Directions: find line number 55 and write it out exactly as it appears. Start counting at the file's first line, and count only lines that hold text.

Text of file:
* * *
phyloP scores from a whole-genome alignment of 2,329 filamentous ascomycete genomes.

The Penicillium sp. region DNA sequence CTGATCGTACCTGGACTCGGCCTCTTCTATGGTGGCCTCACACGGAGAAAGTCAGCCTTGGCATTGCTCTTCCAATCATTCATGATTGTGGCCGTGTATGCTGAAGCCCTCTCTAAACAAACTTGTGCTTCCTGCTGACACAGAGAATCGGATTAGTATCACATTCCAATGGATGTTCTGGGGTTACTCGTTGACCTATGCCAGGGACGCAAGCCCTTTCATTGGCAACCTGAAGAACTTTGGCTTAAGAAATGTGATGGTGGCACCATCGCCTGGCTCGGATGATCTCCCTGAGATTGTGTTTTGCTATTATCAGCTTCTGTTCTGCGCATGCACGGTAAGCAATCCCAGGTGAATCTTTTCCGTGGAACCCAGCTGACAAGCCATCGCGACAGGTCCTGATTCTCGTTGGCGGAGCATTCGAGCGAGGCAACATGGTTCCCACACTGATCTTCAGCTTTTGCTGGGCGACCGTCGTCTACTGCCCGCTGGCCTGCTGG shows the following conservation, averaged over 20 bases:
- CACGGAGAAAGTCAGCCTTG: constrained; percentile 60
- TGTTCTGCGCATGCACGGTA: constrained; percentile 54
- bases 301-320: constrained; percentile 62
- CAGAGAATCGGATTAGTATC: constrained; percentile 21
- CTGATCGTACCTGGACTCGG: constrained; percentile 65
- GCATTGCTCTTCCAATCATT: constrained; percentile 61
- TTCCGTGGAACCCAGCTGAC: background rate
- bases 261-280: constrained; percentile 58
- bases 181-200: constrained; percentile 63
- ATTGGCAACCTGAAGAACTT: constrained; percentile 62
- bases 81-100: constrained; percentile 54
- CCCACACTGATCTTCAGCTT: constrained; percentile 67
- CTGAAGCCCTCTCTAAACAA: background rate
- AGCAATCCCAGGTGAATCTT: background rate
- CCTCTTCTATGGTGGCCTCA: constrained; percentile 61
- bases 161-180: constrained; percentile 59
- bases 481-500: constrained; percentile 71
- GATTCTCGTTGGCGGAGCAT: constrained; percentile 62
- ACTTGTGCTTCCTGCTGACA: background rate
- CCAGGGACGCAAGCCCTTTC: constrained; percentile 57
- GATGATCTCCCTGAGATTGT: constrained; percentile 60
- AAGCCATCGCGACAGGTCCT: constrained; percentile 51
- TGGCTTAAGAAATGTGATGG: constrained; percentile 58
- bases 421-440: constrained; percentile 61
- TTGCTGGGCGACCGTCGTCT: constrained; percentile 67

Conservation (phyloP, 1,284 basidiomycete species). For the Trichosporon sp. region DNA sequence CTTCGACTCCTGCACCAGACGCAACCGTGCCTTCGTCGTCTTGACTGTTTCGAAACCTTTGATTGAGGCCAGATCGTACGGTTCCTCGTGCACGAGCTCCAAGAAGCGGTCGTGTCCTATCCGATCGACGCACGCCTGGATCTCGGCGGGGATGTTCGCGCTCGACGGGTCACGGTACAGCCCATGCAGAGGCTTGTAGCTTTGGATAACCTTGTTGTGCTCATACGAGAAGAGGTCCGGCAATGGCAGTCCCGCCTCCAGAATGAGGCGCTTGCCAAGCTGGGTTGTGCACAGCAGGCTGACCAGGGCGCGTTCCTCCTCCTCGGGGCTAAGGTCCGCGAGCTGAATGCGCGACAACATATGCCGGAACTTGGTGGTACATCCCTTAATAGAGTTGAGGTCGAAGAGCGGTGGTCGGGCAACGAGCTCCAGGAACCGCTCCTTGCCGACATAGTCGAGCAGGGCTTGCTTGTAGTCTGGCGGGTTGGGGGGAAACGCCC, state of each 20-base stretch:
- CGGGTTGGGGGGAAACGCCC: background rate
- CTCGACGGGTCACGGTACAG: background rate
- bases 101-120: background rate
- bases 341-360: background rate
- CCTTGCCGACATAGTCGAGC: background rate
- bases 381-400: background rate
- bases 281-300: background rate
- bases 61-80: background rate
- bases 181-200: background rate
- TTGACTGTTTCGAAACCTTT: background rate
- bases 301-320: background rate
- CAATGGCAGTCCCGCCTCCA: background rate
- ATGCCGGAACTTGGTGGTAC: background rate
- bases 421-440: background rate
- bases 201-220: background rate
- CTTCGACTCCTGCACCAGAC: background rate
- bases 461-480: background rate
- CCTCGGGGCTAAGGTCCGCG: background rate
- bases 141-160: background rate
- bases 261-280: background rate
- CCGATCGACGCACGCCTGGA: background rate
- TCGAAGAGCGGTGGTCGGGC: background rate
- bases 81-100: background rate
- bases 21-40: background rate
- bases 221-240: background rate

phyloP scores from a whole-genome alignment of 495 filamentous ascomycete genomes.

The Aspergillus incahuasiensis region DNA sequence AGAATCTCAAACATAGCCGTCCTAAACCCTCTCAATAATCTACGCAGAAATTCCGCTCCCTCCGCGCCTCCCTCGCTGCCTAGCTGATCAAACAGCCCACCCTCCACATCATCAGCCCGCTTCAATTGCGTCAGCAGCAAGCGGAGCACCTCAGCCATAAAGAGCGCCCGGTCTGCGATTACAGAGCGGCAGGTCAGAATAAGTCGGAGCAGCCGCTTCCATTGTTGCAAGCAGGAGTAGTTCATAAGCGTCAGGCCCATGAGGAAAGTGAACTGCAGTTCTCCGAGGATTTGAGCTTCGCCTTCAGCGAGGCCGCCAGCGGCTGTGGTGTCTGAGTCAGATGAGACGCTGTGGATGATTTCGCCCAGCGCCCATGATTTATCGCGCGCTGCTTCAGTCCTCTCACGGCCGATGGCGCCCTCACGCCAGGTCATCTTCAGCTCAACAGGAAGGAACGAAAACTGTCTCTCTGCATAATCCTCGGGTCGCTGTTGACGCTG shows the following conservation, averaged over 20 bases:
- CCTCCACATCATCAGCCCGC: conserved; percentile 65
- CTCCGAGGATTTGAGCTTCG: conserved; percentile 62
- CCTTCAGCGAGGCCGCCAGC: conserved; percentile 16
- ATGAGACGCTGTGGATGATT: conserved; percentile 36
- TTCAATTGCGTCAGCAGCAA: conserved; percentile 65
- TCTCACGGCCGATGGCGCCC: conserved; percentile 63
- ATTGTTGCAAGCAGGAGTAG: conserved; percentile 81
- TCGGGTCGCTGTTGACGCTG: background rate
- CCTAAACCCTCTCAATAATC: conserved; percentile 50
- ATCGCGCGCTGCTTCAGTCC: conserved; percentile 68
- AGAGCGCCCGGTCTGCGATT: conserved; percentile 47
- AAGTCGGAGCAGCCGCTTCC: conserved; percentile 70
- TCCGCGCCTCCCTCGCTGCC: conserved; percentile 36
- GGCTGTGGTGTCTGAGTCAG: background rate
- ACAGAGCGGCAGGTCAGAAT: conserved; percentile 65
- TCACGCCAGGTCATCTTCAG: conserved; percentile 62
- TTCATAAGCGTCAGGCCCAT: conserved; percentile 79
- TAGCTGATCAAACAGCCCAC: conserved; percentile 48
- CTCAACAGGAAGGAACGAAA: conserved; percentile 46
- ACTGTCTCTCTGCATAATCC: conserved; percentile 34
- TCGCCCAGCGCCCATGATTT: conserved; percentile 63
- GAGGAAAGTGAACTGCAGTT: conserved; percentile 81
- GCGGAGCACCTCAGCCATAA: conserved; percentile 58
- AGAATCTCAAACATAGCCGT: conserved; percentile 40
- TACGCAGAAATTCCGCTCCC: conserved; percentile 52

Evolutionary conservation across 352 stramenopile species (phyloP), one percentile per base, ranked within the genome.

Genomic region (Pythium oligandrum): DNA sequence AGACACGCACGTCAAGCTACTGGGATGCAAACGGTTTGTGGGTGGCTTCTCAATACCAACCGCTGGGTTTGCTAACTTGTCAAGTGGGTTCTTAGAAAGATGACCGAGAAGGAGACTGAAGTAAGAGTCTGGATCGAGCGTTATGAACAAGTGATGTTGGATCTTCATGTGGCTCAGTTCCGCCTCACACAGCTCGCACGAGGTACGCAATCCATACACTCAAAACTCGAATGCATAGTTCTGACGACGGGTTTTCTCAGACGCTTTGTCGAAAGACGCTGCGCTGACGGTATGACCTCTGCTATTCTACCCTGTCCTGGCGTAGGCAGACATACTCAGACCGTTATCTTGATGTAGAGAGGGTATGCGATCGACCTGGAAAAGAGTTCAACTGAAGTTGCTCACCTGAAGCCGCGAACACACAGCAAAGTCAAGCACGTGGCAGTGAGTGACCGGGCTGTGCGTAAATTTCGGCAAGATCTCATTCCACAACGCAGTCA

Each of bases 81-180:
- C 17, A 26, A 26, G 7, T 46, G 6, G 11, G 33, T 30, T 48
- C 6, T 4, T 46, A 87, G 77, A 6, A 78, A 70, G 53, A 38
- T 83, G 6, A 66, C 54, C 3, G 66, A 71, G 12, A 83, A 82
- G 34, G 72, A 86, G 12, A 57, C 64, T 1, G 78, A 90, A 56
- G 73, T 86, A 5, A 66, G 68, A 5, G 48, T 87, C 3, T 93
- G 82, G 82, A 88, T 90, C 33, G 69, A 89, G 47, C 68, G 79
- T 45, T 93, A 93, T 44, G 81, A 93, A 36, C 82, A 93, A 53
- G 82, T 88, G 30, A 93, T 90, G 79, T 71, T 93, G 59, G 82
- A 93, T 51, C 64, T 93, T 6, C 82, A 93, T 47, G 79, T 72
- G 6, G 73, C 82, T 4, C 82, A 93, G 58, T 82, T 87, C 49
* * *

The Aspergillus incahuasiensis region DNA sequence AGAATCTCAAACATAGCCGTCCTAAACCCTCTCAATAATCTACGCAGAAATTCCGCTCCCTCCGCGCCTCCCTCGCTGCCTAGCTGATCAAACAGCCCACCCTCCACATCATCAGCCCGCTTCAATTGCGTCAGCAGCAAGCGGAGCACCTCAGCCATAAAGAGCGCCCGGTCTGCGATTACAGAGCGGCAGGTCAGAATAAGTCGGAGCAGCCGCTTCCATTGTTGCAAGCAGGAGTAGTTCATAAGCGTCAGGCCCATGAGGAAAGTGAACTGCAGTTCTCCGAGGATTTGAGCTTCGCCTTCAGCGAGGCCGCCAGCGGCTGTGGTGTCTGAGTCAGATGAGACGCTGTGGATGATTTCGCCCAGCGCCCATGATTTATCGCGCGCTGCTTCAGTCCTCTCACGGCCGATGGCGCCCTCACGCCAGGTCATCTTCAGCTCAACAGGAAGGAACGAAAACTGTCTCTCTGCATAATCCTCGGGTCGCTGTTGACGCTG shows the following conservation, averaged over 20 bases: